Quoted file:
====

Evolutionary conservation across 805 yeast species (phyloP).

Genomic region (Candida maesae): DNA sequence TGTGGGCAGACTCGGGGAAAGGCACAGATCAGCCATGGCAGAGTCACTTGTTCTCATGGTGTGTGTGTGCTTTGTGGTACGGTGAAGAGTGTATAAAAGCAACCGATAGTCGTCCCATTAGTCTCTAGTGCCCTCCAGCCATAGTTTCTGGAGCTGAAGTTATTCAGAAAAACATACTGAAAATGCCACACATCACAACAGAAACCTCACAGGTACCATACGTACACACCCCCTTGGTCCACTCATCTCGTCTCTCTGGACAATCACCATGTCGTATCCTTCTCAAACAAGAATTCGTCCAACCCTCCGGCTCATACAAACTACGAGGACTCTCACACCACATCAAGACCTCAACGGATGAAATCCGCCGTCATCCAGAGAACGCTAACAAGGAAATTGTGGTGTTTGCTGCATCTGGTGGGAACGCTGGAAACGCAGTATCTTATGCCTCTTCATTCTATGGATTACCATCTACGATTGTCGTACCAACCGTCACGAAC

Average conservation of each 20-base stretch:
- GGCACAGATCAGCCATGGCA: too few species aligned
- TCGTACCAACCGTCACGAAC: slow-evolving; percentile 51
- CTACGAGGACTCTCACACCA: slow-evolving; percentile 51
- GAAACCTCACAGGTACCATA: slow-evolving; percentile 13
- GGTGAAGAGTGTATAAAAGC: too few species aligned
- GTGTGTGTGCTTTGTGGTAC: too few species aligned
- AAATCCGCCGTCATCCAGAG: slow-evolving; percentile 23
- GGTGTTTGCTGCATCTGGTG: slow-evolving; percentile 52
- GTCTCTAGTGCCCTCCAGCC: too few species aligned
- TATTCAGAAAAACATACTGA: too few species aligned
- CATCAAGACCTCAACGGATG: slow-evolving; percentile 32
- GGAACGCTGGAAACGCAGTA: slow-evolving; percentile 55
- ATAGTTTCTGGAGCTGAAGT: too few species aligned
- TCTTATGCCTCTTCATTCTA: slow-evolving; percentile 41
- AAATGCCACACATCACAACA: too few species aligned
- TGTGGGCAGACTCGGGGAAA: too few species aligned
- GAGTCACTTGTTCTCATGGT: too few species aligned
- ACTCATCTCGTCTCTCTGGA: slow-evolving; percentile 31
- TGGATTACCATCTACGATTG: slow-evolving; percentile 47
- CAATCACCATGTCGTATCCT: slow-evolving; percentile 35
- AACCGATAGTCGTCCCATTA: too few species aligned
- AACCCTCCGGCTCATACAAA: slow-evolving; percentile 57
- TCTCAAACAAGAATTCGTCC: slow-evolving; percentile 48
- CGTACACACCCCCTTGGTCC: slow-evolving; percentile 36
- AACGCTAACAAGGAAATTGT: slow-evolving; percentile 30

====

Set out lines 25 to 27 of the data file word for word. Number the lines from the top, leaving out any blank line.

- AACCCTCCGGCTCATACAAA: slow-evolving; percentile 57
- TCTCAAACAAGAATTCGTCC: slow-evolving; percentile 48
- CGTACACACCCCCTTGGTCC: slow-evolving; percentile 36